I’ve never been good at doing certain type of things. This has been the case for as long as I can remember.
This belief of delaying/skipping things that felt ‘Unimportant’ became stronger when I stumbled upon a blog post by Paul Graham during my first job
PG talks about three types of procrastinations depending on what one does instead of not working on something
- Doing Nothing
- Doing Something Less Important
- Doing Something More Important
As you can imagine, unlike other cases, deciding to ‘Not Do Something’ or procrastinating in order to use that time to ‘Do something more important’ is actually ‘Good Procrastination’
That overwhelming feeling of a long list of errands that need your attention is pretty frequent for many of us. Errands come in all shapes & sizes and come from all directions. Also, they have an infinite supply. Which means, no matter how many of them you get off your list, there will always be more errands waiting for you once you reach home or start working on something important.
In case you are wondering what classifies as errands.
What’s “small stuff?” Roughly, work that has zero chance of being mentioned in your obituary. It’s hard to say at the time what will turn out to be your best work (will it be your magnum opus on Sumerian temple architecture, or the detective thriller you wrote under a pseudonym?), but there’s a whole class of tasks you can safely rule out: shaving, doing your laundry, cleaning the house, writing thank-you notes—anything that might be called an errand.
Good procrastination is avoiding errands to do real work.
While it may be crystal clear to you that the task at hand is an errand, to people who want you to do it won’t necessarily think like that. This, could be a source of some tension but then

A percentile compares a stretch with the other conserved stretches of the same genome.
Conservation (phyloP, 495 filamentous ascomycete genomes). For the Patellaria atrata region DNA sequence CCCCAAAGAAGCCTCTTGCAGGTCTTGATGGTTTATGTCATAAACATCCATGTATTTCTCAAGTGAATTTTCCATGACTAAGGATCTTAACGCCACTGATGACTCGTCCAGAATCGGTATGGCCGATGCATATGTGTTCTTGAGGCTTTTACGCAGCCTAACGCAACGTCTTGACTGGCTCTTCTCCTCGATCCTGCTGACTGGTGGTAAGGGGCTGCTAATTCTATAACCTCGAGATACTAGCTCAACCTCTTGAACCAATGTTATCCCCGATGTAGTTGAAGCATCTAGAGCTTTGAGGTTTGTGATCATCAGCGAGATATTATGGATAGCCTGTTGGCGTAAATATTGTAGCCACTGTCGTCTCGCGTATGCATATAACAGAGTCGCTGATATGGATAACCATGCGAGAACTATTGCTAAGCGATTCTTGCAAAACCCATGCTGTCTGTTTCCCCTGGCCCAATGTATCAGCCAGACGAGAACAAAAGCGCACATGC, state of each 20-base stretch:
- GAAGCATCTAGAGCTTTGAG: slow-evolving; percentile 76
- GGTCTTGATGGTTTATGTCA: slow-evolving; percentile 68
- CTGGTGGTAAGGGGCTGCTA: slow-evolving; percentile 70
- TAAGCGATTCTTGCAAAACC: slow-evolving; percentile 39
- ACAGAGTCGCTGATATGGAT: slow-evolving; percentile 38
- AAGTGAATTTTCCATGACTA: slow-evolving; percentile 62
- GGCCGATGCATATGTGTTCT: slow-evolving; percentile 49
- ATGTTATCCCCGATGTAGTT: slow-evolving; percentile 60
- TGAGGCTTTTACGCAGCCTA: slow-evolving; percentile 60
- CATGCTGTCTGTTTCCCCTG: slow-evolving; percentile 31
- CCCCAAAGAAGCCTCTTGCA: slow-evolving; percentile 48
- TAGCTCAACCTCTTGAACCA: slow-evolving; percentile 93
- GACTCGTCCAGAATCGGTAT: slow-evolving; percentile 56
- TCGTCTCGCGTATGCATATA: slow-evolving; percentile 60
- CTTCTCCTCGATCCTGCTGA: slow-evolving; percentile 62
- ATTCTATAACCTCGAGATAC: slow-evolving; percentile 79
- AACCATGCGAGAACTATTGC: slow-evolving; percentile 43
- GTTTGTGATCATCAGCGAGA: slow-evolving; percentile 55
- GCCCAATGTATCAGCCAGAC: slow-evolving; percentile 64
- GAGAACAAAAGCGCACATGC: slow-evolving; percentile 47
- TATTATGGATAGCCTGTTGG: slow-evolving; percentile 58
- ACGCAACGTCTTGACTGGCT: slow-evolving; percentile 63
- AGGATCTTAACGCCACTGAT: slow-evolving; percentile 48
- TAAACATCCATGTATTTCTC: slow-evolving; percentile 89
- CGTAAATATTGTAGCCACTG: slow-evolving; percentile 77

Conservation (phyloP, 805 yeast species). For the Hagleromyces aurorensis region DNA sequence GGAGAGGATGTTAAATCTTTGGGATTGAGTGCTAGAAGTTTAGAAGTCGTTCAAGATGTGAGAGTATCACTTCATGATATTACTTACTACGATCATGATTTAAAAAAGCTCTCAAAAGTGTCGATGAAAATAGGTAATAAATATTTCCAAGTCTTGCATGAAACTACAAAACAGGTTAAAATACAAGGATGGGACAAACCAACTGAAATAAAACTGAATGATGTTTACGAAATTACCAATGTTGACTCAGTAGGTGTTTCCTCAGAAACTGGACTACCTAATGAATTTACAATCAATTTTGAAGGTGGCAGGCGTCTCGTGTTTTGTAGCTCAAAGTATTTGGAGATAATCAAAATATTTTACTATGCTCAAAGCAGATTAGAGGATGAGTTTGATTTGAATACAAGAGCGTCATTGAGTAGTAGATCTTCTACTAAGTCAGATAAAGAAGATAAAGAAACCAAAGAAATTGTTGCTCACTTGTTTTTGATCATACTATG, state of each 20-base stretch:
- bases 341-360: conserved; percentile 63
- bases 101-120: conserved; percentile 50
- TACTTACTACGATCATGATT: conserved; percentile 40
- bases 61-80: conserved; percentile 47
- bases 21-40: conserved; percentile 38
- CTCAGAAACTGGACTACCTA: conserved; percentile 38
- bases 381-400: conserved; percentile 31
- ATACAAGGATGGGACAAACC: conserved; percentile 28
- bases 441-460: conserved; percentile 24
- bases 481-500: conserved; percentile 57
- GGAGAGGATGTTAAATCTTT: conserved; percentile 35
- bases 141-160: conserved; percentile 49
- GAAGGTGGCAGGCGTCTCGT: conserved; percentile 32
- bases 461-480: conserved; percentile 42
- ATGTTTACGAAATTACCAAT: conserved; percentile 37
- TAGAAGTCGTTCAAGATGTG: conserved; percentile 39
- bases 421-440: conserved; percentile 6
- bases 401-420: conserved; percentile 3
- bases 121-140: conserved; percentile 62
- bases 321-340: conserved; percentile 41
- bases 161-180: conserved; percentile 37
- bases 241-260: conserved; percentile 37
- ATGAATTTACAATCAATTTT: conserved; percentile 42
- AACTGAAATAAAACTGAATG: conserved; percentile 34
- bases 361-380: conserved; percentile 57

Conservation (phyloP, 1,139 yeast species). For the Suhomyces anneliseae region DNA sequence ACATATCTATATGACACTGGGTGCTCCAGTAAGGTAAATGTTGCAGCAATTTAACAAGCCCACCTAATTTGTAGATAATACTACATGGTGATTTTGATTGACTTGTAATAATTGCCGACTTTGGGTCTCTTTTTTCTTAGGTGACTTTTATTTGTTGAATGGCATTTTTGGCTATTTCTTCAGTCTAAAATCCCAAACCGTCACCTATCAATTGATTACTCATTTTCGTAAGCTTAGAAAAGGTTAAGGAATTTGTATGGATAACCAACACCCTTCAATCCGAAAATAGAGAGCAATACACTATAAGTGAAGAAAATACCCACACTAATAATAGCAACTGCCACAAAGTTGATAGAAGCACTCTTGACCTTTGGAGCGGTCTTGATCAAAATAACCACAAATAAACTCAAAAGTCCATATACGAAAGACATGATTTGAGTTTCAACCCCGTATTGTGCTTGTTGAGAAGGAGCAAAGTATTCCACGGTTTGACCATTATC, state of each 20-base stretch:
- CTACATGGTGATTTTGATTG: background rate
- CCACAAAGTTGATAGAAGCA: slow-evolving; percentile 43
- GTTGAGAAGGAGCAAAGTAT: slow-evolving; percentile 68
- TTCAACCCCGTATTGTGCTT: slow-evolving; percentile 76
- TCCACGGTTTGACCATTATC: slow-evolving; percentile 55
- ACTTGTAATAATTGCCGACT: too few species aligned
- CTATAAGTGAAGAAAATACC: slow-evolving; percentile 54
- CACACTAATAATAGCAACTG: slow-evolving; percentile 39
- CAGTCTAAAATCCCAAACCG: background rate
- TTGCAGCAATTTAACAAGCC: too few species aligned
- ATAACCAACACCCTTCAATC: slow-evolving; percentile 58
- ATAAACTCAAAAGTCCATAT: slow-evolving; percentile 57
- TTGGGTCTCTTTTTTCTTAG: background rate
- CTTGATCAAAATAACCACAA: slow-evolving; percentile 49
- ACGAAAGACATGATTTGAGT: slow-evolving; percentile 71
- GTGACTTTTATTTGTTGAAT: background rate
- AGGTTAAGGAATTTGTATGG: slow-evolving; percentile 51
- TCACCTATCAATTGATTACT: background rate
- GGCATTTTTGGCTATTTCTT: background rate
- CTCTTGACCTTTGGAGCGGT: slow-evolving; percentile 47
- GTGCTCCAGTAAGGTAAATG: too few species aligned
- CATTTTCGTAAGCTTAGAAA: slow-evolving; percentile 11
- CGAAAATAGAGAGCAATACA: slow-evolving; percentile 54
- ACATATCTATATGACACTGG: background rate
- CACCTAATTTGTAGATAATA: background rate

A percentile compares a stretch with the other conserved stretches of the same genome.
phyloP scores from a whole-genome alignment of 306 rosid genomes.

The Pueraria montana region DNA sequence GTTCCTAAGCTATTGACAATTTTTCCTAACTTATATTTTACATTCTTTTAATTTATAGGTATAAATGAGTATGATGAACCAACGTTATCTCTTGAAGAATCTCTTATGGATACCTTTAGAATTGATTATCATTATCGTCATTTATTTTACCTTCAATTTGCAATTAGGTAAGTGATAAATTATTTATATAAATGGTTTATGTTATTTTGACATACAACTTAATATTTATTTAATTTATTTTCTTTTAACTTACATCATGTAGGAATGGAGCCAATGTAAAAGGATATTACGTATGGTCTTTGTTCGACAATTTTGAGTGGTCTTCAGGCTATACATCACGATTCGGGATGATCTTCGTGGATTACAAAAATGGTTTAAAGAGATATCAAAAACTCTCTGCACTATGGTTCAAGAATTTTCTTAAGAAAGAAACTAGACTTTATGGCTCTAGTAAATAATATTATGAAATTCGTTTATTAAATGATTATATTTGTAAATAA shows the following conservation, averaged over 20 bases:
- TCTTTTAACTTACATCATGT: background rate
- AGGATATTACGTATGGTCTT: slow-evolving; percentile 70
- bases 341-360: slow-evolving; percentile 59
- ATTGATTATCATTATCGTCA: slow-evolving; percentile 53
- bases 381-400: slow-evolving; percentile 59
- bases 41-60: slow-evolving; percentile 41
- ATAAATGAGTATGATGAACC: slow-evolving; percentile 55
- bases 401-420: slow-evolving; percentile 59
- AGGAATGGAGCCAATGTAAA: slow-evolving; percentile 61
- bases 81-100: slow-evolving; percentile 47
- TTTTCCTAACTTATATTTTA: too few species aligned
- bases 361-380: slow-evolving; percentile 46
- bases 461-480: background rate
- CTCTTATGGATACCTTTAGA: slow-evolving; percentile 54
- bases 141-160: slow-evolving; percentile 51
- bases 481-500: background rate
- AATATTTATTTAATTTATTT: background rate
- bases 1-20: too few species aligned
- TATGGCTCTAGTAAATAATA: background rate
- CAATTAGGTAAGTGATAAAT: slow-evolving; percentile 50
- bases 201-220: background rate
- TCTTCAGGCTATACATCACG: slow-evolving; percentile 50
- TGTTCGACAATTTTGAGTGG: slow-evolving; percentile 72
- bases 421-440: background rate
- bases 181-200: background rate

‘You Gotta Not Do, What You Gotta Not Do’.
I try to think of errands from the lens of ‘The Eisenhower Matrix’
Types of Errands
- Urgent & Important
- Not Urgent & Important
- Urgent & Not Important
- Not Urgent & Not Important
Type 1: I try to make everyone around me (the errand creators) understand that we should try not to have any items from Type 1 (Urgent & Important). There should be almost no errands that demands my immediate attention. However, if any errand from Type 1 comes about, it has to be dealt with on priority.
Type 2: I try to bunch the important items together and schedule a suitable time to do them
Type 3: I try to delegate these (where I don’t need to be personally involved and it’s not important) to others or figure out if they can be done using technology
Type 4: I try to treat them as they don’t exist (Ignore). By doing this, such errands stop finding their way to me.
Errands are productivity killers and when left unchecked, grow surprisingly fast and tend to take all the time available.
Another, thing with errands is sometimes they can give you an illusion of getting some work done when in reality, a lot of that work amounts to nothing meaningful and won’t help you grow in any way.
I don’t know any successful person who isn’t a good procrastinator and doesn’t aggressively shield their time from errands. Maybe, this says something.
PS: Here’s a super long read by Tim Urban (Wait but why) on Procrastination